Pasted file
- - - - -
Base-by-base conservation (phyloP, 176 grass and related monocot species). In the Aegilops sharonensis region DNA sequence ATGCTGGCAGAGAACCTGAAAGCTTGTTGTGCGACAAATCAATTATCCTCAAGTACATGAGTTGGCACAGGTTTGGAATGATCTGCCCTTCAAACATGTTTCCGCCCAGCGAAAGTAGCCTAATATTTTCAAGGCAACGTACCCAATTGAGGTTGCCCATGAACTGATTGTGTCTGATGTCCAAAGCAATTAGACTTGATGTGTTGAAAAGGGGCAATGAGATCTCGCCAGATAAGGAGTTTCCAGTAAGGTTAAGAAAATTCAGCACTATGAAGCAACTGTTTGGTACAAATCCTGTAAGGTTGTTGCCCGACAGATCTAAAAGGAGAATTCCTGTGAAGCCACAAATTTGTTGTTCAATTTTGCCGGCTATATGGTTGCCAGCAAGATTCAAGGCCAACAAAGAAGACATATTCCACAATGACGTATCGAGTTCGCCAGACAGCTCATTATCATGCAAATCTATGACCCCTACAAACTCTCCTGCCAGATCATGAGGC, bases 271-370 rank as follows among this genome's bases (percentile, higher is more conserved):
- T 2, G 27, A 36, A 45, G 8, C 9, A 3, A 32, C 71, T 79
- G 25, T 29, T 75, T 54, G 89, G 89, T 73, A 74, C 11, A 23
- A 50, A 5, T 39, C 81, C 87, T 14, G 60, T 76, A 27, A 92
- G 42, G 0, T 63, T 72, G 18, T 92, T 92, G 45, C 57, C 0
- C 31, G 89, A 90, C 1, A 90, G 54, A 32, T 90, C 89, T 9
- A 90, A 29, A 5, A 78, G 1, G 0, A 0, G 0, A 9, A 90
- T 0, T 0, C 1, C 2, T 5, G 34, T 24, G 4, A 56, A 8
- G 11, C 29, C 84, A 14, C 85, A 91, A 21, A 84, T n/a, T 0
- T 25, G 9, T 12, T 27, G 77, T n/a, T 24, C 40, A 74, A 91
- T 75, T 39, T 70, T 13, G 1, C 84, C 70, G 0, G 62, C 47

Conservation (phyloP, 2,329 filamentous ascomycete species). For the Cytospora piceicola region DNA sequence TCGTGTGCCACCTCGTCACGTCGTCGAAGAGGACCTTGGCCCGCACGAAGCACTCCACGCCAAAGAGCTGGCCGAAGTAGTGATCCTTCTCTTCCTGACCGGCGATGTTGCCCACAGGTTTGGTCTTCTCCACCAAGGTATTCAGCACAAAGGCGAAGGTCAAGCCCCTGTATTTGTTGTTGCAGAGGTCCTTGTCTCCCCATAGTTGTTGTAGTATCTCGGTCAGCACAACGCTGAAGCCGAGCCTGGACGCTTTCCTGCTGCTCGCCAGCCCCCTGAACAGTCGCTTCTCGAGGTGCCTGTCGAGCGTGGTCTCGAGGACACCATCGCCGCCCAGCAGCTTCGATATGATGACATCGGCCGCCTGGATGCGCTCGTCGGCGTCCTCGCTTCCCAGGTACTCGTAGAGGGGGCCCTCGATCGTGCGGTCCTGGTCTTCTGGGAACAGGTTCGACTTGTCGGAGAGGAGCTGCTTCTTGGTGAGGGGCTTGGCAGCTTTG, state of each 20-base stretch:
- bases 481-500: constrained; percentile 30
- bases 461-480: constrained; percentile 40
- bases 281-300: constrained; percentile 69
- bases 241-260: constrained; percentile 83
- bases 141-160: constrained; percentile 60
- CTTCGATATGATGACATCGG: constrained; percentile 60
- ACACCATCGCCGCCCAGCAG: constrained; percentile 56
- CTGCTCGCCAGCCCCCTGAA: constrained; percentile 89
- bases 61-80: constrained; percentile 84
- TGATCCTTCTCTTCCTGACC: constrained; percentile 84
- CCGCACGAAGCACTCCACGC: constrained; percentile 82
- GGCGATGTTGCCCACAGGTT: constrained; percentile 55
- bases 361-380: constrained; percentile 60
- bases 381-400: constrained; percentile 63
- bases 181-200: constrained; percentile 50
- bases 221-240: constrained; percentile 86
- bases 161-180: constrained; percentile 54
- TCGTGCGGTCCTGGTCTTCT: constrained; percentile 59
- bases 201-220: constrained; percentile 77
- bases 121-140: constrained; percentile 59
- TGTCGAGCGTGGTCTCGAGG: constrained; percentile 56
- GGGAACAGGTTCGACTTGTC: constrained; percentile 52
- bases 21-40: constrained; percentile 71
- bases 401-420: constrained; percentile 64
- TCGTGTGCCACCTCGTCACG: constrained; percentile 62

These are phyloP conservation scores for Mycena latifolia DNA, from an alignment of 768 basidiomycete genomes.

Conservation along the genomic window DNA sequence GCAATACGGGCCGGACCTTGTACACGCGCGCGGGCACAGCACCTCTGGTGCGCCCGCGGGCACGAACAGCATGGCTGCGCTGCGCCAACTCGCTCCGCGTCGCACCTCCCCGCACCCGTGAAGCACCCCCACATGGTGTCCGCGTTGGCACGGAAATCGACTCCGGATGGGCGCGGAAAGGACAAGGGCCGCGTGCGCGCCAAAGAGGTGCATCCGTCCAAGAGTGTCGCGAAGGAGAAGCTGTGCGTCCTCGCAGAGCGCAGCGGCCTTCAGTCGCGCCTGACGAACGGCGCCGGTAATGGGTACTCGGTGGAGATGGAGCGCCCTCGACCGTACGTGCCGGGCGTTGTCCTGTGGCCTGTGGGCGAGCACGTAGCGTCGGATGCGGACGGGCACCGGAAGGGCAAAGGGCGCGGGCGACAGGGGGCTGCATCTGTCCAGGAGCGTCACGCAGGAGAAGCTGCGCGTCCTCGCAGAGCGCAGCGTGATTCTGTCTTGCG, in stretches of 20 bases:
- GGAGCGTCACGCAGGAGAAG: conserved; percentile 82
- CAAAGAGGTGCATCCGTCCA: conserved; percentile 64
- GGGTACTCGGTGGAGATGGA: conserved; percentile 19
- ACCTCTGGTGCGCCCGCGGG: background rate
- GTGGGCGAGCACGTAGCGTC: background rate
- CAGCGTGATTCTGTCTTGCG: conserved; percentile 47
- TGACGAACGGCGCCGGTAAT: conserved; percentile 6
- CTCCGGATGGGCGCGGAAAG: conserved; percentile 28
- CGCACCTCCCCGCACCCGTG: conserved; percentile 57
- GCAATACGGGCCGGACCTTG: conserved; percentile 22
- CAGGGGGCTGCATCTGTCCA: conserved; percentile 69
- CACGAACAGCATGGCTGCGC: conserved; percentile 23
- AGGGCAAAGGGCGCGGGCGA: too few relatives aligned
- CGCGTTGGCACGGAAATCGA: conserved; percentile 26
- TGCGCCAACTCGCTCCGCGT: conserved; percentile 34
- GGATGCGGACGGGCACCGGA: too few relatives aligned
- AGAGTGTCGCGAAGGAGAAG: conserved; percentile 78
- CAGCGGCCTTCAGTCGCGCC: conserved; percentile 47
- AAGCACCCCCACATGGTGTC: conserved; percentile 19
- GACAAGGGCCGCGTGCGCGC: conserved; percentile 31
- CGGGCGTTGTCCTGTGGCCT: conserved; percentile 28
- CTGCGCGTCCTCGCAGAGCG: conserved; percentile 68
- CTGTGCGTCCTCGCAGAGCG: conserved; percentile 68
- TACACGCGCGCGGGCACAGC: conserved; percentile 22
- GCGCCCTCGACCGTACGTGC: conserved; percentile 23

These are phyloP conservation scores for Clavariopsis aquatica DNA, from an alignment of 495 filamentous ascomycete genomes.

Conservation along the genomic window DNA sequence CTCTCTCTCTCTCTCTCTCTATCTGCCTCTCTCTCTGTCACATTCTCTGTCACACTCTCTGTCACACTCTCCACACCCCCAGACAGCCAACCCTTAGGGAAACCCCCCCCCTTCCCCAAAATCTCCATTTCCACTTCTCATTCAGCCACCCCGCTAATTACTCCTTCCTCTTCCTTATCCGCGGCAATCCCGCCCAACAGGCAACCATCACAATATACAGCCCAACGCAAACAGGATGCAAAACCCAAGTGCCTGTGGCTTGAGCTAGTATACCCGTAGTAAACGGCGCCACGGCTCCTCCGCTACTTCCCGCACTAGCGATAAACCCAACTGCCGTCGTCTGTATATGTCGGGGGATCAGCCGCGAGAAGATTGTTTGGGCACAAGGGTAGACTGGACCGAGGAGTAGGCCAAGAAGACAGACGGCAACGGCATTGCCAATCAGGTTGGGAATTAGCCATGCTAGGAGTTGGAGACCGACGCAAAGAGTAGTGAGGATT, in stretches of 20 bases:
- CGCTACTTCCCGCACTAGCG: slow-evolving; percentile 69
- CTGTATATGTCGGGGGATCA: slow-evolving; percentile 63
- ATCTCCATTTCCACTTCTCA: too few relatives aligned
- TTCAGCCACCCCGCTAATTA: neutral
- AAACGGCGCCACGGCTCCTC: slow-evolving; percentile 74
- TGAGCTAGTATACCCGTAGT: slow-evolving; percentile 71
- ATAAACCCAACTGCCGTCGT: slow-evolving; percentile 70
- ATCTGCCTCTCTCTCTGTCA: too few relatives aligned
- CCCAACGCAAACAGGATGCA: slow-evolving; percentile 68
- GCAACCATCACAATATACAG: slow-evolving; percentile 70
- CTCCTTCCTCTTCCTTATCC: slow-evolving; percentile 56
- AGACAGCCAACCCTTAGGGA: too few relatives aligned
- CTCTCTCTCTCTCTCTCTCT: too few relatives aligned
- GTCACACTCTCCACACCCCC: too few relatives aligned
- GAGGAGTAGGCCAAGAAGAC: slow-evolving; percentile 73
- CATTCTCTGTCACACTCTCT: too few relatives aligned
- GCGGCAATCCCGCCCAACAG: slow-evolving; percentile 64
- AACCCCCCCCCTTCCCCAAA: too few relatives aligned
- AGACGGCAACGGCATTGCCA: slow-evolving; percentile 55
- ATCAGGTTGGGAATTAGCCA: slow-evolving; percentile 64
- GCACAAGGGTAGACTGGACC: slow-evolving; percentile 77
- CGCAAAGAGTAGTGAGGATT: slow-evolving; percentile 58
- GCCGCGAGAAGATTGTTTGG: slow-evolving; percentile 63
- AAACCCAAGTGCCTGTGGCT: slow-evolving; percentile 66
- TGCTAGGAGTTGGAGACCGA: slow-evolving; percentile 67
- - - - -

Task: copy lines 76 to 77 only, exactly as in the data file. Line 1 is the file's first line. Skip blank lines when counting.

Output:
- GCAACCATCACAATATACAG: slow-evolving; percentile 70
- CTCCTTCCTCTTCCTTATCC: slow-evolving; percentile 56